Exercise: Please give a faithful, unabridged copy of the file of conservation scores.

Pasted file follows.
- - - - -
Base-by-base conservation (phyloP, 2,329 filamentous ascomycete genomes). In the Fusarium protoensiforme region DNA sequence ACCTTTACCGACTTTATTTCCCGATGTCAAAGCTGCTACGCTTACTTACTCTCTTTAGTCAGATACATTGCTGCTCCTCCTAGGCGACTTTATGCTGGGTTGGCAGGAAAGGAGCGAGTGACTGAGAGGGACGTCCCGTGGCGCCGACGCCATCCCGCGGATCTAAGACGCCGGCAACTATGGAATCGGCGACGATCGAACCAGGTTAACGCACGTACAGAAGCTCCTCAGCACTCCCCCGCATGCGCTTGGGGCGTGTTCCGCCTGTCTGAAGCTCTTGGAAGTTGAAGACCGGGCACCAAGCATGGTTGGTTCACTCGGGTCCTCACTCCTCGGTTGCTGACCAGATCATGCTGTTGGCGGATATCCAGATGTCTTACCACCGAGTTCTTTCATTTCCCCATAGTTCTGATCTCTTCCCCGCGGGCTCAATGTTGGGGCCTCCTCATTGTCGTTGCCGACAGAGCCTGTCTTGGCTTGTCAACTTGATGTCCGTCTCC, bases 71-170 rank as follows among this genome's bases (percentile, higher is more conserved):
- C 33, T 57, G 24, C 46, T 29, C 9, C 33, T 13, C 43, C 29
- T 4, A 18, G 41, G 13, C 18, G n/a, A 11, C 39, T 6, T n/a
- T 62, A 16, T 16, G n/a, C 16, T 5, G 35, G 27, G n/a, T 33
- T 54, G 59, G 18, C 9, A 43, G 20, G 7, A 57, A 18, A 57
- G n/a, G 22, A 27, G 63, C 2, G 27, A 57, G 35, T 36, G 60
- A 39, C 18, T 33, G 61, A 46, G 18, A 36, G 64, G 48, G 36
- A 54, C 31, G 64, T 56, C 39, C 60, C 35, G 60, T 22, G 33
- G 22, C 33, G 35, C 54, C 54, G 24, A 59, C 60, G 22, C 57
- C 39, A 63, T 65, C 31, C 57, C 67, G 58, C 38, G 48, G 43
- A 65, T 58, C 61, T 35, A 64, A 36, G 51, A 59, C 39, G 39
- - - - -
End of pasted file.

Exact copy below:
Base-by-base conservation (phyloP, 2,329 filamentous ascomycete genomes). In the Fusarium protoensiforme region DNA sequence ACCTTTACCGACTTTATTTCCCGATGTCAAAGCTGCTACGCTTACTTACTCTCTTTAGTCAGATACATTGCTGCTCCTCCTAGGCGACTTTATGCTGGGTTGGCAGGAAAGGAGCGAGTGACTGAGAGGGACGTCCCGTGGCGCCGACGCCATCCCGCGGATCTAAGACGCCGGCAACTATGGAATCGGCGACGATCGAACCAGGTTAACGCACGTACAGAAGCTCCTCAGCACTCCCCCGCATGCGCTTGGGGCGTGTTCCGCCTGTCTGAAGCTCTTGGAAGTTGAAGACCGGGCACCAAGCATGGTTGGTTCACTCGGGTCCTCACTCCTCGGTTGCTGACCAGATCATGCTGTTGGCGGATATCCAGATGTCTTACCACCGAGTTCTTTCATTTCCCCATAGTTCTGATCTCTTCCCCGCGGGCTCAATGTTGGGGCCTCCTCATTGTCGTTGCCGACAGAGCCTGTCTTGGCTTGTCAACTTGATGTCCGTCTCC, bases 71-170 rank as follows among this genome's bases (percentile, higher is more conserved):
- C 33, T 57, G 24, C 46, T 29, C 9, C 33, T 13, C 43, C 29
- T 4, A 18, G 41, G 13, C 18, G n/a, A 11, C 39, T 6, T n/a
- T 62, A 16, T 16, G n/a, C 16, T 5, G 35, G 27, G n/a, T 33
- T 54, G 59, G 18, C 9, A 43, G 20, G 7, A 57, A 18, A 57
- G n/a, G 22, A 27, G 63, C 2, G 27, A 57, G 35, T 36, G 60
- A 39, C 18, T 33, G 61, A 46, G 18, A 36, G 64, G 48, G 36
- A 54, C 31, G 64, T 56, C 39, C 60, C 35, G 60, T 22, G 33
- G 22, C 33, G 35, C 54, C 54, G 24, A 59, C 60, G 22, C 57
- C 39, A 63, T 65, C 31, C 57, C 67, G 58, C 38, G 48, G 43
- A 65, T 58, C 61, T 35, A 64, A 36, G 51, A 59, C 39, G 39